Here are the steps:

1. Create a Shared Schedule in Report Manager

In Report Manager, go to Site Settings and select Schedules.  You will need the right permissions to be able to access this.    Click on New Schedule.  Create a schedule.  It doesn’t really matter what you set it to, since you will be changing it on the back end.  Note that the front end Schedules list will reflect the changes that you make to the back end, but if you try to edit the schedule your original values will still be there.  Give the schedule a descriptive name  to identify it.  I called it "Last Day of Month". 

2. Find out the ScheduleID of the Shared Schedule you have created

Run this query in the ReportServer database to find out the ScheduleID.

SELECT ScheduleID FROM Schedule WHERE Name = 'Last Day of Month' 
image

 

3. Find the SQL Server Agent Job for that ScheduleID

In SSMS navigate to SQL Server Agent and find the corresponding job.

image

4. Edit the properties of that job to run on the last day of the month

Make sure the schedule is Enabled.

image

 

The Shared Schedule will reflect Last Run and Next Run values correctly in the Schedules pane.  Note that the details of the schedule will NOT reflect this, since it is not an available option in the Report Manager interface.

Now a user can choose this schedule when setting up a subscription. 

I found this blog by Andreas Halleraker really helpful in finding a good solution. 

May 122014
 

This is really specific, but I had to hunt around to find out how to report on historical receivables in Great Plains.  This will get the multicurrency receivables, but you can modify it to get all receivables.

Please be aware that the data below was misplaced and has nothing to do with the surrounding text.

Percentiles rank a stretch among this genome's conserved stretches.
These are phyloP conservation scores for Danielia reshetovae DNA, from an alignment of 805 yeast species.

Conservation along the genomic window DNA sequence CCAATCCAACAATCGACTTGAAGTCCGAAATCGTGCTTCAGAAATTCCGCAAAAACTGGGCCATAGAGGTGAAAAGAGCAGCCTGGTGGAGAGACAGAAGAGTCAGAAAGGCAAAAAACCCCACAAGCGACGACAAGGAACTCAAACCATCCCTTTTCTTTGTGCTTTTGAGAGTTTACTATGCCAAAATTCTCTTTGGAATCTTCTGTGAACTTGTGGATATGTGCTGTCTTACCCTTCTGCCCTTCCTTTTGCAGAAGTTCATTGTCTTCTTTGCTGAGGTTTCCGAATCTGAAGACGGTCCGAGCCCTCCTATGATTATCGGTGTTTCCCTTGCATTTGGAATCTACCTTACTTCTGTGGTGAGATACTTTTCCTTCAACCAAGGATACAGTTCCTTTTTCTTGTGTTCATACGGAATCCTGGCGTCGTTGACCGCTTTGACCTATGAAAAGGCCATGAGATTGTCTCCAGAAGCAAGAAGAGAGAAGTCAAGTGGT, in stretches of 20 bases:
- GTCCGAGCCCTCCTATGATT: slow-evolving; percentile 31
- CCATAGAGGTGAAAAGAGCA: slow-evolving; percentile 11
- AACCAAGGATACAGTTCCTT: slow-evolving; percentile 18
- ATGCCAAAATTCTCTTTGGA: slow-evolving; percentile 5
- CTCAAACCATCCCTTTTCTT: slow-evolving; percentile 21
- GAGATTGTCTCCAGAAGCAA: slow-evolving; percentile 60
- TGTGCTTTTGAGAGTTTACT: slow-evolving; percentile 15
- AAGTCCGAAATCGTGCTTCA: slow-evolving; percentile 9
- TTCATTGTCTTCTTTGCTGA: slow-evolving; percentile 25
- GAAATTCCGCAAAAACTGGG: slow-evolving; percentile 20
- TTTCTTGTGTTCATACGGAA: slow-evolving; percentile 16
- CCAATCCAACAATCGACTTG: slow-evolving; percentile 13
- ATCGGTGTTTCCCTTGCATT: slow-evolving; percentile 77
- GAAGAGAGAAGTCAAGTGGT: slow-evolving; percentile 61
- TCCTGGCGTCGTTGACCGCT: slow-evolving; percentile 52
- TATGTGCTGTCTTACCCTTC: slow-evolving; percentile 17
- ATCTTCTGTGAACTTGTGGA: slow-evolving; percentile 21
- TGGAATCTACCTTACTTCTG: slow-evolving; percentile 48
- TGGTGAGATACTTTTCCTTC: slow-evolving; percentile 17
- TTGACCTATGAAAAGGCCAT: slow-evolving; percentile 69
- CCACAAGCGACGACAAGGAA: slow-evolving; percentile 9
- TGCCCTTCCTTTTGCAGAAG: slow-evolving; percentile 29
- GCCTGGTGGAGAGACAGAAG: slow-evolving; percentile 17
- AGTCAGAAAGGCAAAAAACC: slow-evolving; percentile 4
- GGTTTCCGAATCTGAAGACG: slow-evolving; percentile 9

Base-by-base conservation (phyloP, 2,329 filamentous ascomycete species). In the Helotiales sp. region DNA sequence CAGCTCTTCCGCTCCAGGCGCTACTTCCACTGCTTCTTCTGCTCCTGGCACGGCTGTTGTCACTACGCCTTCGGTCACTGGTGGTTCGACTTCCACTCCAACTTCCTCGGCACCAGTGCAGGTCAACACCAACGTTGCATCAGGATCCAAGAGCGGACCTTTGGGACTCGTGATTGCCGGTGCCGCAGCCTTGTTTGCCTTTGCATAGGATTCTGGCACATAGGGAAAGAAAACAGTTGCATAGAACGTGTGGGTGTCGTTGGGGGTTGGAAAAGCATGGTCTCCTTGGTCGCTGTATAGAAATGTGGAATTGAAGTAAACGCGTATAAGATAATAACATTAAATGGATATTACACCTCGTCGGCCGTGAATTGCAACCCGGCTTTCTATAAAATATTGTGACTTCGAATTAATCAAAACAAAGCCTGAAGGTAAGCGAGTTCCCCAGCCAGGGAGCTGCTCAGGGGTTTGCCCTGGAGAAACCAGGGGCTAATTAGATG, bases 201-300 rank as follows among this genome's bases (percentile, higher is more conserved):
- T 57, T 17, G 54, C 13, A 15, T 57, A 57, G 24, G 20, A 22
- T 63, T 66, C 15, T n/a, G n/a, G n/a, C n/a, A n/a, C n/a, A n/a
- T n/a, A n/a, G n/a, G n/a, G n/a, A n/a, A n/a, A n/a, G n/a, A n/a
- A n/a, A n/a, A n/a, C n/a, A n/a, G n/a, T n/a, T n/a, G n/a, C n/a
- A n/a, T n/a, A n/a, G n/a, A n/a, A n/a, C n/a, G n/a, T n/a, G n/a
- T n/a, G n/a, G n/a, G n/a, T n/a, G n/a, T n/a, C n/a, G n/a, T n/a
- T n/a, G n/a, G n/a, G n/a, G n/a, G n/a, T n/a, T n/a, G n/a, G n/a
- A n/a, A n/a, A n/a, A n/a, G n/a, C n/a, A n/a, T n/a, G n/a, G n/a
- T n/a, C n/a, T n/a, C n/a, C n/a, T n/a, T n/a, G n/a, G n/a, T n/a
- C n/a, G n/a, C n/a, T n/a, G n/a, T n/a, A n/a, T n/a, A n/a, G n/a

I’ve written a stored procedure which goes after a cascade of other stored procedures created for the Great Plains reporting.  I chose to use a stored procedure so I can pull the data as it is provided by the GP stored proc using the variables that that stored proc requires, and then adjust the data to meet the needs of my report.

USE [yourdatabase]
GO

/****** Object:  StoredProcedure [dbo].[x_report_HistoricalReceivables_MultiCurrency]    Script Date: 5/12/2014 1:24:37 PM ******/
SET ANSI_NULLS ON
GO

SET QUOTED_IDENTIFIER ON
GO

-- =============================================
-- Author:        <Author,,Name>
-- Create date: <Create Date,,>
-- Description:    <Description,,>
-- =============================================
CREATE PROCEDURE [dbo].[x_report_HistoricalReceivables_MultiCurrency]
@EndDate date
AS
BEGIN
    -- SET NOCOUNT ON added to prevent extra result sets from
    -- interfering with SELECT statements.
    SET NOCOUNT ON;

DECLARE @RC int
DECLARE @I_dAgingDate datetime
DECLARE @I_cStartCustomerNumber char(15)
DECLARE @I_cEndCustomerNumber char(15)
DECLARE @I_cStartCustomerName char(65)
DECLARE @I_cEndCustomerName char(65)
DECLARE @I_cStartClassID char(15)
DECLARE @I_cEndClassID char(15)
DECLARE @I_cStartSalesPersonID char(15)
DECLARE @I_cEndSalesPersonID char(15)
DECLARE @I_cStartSalesTerritory char(15)
DECLARE @I_cEndSalesTerritory char(15)
DECLARE @I_cStartShortName char(15)
DECLARE @I_cEndShortName char(15)
DECLARE @I_cStartState char(5)
DECLARE @I_cEndState char(5)
DECLARE @I_cStartZipCode char(11)
DECLARE @I_cEndZipCode char(11)
DECLARE @I_cStartPhoneNumber char(21)
DECLARE @I_cEndPhoneNumber char(21)
DECLARE @I_cStartUserDefined char(15)
DECLARE @I_cEndUserDefined char(15)
DECLARE @I_tUsingDocumentDate tinyint
DECLARE @I_dStartDate datetime
DECLARE @I_dEndDate datetime
DECLARE @I_sIncludeBalanceTypes smallint
DECLARE @I_tExcludeNoActivity tinyint
DECLARE @I_tExcludeMultiCurrency tinyint
DECLARE @I_tExcludeZeroBalanceCustomer tinyint
DECLARE @I_tExcludeFullyPaidTrxs tinyint
DECLARE @I_tExcludeCreditBalance tinyint
DECLARE @I_tExcludeUnpostedAppldCrDocs tinyint
DECLARE @I_tConsolidateNAActivity tinyint

--TODO: Set parameter values here.